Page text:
Silicon-based electro-optical gyroscope overcomes SNR deficiencies

January 21, 2019 //By Bill Schweber
Silicon-based electro-optical gyroscope overcomes SNR deficiencies
A 2mm-square silicon-based optical gyroscope devised at Caltech overcomes the major source of error in these tiny units thanks to the use of a self-cancellation technique. Those tiny gyroscopes—along with accelerometers, the foundation of inertial guidance—keep getting better.

The mechanical spinning-wheel and laser-based optical gyro have been supplanted in most applications by fiber-optic and MEMS gyros, but the latter pair have difficulties reaching the precision performance of the former. Attempts to miniaturize the fiber gyro have fallen short due to second- and third-order errors that result from thermal fluctuations, component drift, and fabrication mismatch brought on signal-to-noise ratio (SNR) degradation as size and optical-path length shrinks.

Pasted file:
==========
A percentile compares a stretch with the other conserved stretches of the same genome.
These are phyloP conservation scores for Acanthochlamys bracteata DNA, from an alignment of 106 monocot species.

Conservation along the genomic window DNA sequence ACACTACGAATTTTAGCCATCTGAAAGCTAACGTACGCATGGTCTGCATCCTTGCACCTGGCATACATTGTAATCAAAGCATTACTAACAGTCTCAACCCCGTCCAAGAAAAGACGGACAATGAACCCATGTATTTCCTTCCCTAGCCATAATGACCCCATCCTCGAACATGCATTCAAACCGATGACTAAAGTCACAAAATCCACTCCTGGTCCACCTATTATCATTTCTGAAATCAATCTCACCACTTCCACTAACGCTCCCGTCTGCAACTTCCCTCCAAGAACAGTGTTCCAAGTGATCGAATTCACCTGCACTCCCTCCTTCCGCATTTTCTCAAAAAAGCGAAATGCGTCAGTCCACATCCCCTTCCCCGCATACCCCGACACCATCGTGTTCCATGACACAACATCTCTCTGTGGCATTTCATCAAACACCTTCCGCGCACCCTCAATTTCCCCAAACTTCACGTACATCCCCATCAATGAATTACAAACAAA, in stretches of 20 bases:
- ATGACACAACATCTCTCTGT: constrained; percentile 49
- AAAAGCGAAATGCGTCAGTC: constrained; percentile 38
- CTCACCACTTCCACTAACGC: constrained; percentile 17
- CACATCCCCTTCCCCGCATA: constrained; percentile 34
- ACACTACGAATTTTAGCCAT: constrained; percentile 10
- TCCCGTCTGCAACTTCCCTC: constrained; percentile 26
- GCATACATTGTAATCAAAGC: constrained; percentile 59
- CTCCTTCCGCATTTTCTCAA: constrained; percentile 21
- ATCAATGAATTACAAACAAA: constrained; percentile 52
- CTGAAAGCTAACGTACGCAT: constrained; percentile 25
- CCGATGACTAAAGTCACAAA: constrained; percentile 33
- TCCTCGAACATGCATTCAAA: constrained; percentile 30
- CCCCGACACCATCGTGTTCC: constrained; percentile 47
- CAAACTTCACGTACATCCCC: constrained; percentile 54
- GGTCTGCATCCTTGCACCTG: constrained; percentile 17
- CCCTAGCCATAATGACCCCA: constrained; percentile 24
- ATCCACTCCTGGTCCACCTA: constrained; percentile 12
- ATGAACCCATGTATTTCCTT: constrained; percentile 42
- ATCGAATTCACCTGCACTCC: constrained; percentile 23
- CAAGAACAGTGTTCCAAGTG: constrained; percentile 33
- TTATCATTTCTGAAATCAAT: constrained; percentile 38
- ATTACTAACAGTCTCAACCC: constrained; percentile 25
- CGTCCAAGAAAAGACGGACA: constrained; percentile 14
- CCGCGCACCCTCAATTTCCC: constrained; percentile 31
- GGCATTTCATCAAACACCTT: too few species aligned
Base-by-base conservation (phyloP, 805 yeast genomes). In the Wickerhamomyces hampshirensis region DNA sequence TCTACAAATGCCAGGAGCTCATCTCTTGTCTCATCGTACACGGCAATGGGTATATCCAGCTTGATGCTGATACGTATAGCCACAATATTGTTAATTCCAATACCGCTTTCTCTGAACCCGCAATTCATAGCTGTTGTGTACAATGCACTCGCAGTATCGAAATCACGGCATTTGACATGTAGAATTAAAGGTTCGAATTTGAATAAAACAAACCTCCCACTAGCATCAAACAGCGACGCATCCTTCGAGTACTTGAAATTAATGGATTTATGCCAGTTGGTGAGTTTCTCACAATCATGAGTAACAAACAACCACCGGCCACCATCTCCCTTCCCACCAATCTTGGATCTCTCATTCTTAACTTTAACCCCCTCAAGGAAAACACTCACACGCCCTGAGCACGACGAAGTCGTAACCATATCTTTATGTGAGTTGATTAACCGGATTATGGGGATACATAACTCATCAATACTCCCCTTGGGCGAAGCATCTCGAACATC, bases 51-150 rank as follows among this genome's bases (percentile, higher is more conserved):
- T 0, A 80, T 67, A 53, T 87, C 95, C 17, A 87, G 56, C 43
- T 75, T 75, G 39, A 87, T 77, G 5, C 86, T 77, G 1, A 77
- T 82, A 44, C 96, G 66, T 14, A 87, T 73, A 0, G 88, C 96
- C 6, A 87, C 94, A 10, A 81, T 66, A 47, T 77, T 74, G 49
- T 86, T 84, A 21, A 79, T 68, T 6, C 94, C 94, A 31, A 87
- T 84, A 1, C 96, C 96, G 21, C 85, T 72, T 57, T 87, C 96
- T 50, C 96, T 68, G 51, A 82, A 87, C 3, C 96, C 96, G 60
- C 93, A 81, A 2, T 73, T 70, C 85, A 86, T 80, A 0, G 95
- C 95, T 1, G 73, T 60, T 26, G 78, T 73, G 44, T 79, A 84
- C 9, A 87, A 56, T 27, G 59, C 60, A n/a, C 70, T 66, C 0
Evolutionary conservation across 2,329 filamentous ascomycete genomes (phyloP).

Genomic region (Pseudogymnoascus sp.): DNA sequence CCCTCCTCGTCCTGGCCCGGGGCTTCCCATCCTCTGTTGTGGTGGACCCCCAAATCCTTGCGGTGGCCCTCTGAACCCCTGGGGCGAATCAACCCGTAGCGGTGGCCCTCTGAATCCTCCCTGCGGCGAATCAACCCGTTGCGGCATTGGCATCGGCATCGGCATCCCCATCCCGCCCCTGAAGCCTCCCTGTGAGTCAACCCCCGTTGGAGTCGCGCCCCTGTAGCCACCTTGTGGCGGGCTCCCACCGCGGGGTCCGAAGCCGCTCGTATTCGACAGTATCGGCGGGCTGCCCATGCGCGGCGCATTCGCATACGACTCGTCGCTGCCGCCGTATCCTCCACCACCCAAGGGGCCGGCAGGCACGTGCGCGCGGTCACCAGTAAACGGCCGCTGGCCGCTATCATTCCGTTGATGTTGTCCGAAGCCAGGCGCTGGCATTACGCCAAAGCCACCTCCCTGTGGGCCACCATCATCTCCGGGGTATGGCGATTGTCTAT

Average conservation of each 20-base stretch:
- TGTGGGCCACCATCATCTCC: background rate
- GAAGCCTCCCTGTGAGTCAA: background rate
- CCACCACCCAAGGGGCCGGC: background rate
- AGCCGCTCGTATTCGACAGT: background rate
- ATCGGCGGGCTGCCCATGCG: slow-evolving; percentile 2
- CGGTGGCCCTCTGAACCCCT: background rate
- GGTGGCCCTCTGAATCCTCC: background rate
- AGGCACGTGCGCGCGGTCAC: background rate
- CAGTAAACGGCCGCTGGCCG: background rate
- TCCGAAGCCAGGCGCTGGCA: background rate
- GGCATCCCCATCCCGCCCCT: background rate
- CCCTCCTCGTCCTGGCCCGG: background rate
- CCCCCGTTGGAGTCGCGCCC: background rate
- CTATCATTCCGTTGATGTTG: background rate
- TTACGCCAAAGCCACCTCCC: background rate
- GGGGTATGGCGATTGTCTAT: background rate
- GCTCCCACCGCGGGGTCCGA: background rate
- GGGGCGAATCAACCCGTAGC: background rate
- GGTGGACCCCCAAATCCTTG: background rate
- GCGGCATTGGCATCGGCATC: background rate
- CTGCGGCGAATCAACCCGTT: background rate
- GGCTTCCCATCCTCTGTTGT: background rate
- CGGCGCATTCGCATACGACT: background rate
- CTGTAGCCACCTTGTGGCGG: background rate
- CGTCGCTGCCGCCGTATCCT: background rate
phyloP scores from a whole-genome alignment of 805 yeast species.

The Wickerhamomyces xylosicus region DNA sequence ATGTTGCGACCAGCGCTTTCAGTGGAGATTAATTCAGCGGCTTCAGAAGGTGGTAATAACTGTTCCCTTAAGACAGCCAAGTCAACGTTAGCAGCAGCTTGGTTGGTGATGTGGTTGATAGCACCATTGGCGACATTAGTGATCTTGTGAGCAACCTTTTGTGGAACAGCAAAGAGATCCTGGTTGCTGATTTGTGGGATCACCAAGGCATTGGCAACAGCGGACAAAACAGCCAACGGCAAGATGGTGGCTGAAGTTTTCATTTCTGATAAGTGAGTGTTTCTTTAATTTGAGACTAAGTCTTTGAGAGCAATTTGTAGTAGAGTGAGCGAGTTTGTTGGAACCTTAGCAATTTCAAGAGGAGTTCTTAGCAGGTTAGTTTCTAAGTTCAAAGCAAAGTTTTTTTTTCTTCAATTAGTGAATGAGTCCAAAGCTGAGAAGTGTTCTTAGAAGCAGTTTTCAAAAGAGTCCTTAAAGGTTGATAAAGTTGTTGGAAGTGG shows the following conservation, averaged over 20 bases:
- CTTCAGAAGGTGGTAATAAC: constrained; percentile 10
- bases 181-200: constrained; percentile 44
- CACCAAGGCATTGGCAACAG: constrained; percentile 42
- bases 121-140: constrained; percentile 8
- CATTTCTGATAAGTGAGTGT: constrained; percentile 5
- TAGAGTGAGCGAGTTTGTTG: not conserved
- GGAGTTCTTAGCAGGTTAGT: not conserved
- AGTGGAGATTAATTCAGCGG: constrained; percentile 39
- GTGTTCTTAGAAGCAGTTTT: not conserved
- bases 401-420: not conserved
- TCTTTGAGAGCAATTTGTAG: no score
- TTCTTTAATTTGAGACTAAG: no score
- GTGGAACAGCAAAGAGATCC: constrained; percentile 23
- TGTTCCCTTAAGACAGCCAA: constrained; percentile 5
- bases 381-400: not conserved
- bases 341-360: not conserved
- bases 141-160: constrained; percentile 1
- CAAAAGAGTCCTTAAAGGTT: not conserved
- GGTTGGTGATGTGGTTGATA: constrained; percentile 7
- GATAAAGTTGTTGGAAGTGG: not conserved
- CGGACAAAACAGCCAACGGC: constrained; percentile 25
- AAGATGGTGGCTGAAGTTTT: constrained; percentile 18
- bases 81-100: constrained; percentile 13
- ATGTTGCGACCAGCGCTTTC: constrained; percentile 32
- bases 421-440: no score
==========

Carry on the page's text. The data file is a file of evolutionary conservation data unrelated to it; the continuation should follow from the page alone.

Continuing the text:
Engineers know that intrinsic errors in systems can be reduced by using techniques such as upfront or ongoing calibration. They minimize the sources of the errors through ever-better components and materials, and—perhaps the best technique where feasible—devise an architecture that causes the errors to self-cancel. Applying that last principle, a team at Caltech funded by the Rothenberg Innovation Initiative has devised, built, and tested a new approach to tiny, silicon-based electro-optical gyros that provides precision performance with little cost or other negatives (see figure 1).

1. This electro-optical nano-gyroscope devised at Caltech measures just 2 mm on each side, yet provides excellent performance due to a technique that enables cancellation of a major source of errors. (Source: Ali Hajimiri/Caltech)

Their solution leverages what they denote as the “reciprocity” of passive optical networks to greatly reduce thermal fluctuations and mismatch, and thus yield superior results compared to previous approaches. Their demonstration device is capable of detecting phase shifts—a primary figure of merit for these units—that are 30 times smaller than state-of-the-art, miniature fiber-optic gyroscopes, even though the unit itself is 500 times smaller. The overall improvement in performance of optical gyroscopes is one to two orders of magnitude.

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